Putting people over technology when it comes to tenant screening

Tenant screening has always been a vitally important part of landlording and property management that has become all the more relevant in the age of COVID. Of course, we live in a digital age and while technology plays a part in tenant screening, it is no panacea. And the cloth cuts both ways.

On the one hand, California has a culture of amnesty and forgiveness that stands to conceal rental risks because there might be certain blemishes on a prospective tenant’s record that cannot be found or are “off limits.” On the other hand, the technological marvel of court records and tenant screening reports can be riddled with clerical errors, mix-ups, misleading or downright false information.

The result of this faulty data is that good people become pariahs not only banished from many housing opportunities; the stain can undermine chances to land a new job, impact insurance rates, and generally have an adverse effect on any activity that depends on good credit.


Could you beat an expert bowman billed as The World's Greatest Archer? We can guarantee it.

The renowned sales trainer and motivational speaker, the late Zig Ziglar, made the preposterous statement that anyone with reasonable eyesight could hit the bulls-eye more consistently than Howard Hill, the greatest archer of all time, with one slight caveat: you blindfold Howard Hill.



The analogy for landlords and property managers is that they can essentially be blinded to rental risks. The proverbial target is an excellent tenant, but the rental applicant’s history can be masked. How can you shoot at a target you can’t see? 


Prophetic lawmakers wanted to ensure that renters who have fallen on tough times during the pandemic are not victimized twice. 

AB 3088 was an early piece of legislation enacted to deal with the economic fallout of the pandemic. Buried in the 20,000+ words of the law: eviction judgments in non-payment of rent cases filed between March 4, 2000 - January 31, 2021, will be concealed and not publicly available, irrespective of the outcome. 

The public policy behind this, of course, is that given the terrible toll taken on Californians once COVID reared its ugly head, the calamity shouldn’t be made even worse when a renter is denied housing later on because he or she wasn’t able to meet their rent obligations during this tumultuous period. 


However a necessary component to stabilize tenancies during the pandemic, the cloaking of eviction actions is not a new concept. 

Rewind to 2017, when lawmakers approved AB 2819 in order to protect the privacy, credit, and reputation of tenants who are embroiled in an eviction lawsuit. Under this legislation, unlawful detainer actions are permanently sealed from the public unless the landlord is able to obtain a judgment within 60 days of the eviction action being commenced.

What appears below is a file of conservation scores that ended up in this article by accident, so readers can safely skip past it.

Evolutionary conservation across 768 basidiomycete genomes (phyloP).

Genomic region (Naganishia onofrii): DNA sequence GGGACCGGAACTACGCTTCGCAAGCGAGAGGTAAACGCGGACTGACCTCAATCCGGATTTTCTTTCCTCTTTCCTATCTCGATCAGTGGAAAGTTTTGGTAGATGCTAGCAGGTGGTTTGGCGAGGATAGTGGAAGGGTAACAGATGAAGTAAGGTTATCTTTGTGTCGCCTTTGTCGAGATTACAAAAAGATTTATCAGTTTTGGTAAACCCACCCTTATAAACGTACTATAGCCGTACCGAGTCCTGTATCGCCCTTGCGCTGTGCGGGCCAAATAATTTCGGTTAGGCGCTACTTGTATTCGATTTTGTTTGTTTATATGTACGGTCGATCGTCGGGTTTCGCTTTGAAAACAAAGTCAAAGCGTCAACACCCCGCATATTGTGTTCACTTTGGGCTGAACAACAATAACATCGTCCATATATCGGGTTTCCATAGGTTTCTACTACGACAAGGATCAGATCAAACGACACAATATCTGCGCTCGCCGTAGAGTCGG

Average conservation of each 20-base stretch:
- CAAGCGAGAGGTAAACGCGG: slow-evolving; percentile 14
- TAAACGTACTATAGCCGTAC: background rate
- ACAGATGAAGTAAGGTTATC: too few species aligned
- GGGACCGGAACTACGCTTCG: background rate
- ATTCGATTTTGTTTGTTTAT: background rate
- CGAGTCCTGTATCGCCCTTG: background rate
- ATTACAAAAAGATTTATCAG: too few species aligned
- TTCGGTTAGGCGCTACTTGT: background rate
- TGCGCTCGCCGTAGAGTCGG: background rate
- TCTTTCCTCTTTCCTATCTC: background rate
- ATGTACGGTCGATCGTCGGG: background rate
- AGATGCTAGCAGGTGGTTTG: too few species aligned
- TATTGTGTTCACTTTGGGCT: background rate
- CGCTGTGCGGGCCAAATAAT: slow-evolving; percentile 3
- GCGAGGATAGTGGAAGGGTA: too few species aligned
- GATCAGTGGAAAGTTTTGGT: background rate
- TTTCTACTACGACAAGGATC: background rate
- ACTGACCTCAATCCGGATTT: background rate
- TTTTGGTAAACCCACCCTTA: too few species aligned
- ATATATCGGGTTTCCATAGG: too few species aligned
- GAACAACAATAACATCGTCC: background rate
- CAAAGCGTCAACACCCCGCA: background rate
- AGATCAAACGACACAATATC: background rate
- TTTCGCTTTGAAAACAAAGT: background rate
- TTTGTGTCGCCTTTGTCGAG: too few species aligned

The quarrel we had with the law at the time was that any tenants’ attorney worth their salt could delay the eviction for 60 days through all manner of demurrers without regard to the merits of the case. What this means is that through clever smoke and mirrors, the history of a non-paying tenant will avoid detection by future landlords. 

Enter the pandemic and a clogged, dysfunctional court system. Delays can be expected even without the obstructive tactics of tenants’ attorneys. 


Credit bureaus and “ban the box”-type laws offer a clean slate, as well. 

The National Consumer Assistance Plan is a cooperative initiative between the three major credit bureaus with the intention of making credit reports more transparent, accurate, and easily digestible. 

One consequence of this effort is that civil judgments can go unidentified. 

Several municipalities also have “second chance” laws that prohibit landlords from inquiring about a criminal background with the goal that ex-offenders are not stigmatized and can be assimilated back into society. 


Bottom line: Some balance has to be struck.

Our community should understand that people change and everyone deserves a second chance, but so, too, should rental housing providers be given transparent information to make the most informed decision when evaluating rental applications. 

The past doesn’t equal the future, but it can be an indicator. We know that the recidivism rate for certain types of behavior is high, but we need to look at the individual. 

Undeniably, there are many landlords who are close-minded and refuse to rent to those with a checkered past. If we are unable to change the hearts and minds of those rental housing providers, Bornstein Law needs to at least remind landlords and property managers of fair housing laws that must be complied with, and note that there is an ever-expanding group of “protected classes.” When it comes to explaining why a tenancy is denied, less communication is better. Stating that another applicant was found is enough. 

Tenant screening tools can be helpful, but technology cannot be used as a crutch. Call us old-fashioned, but there is no substitute to getting to know someone and using some personal sleuthing to get a glimpse into who the renter is. Calling past landlords and cutting through the chase by asking, “would you rent to them again?” Is the rental applicant, even if set back from the pandemic, now gainfully employed? When they view the apartment, are there fast-food wrappers and other trash strewn in their car? 

When it comes to tenant screening, we value people over technology that can haunt would-be good renters and give misinformation to their would-be landlords.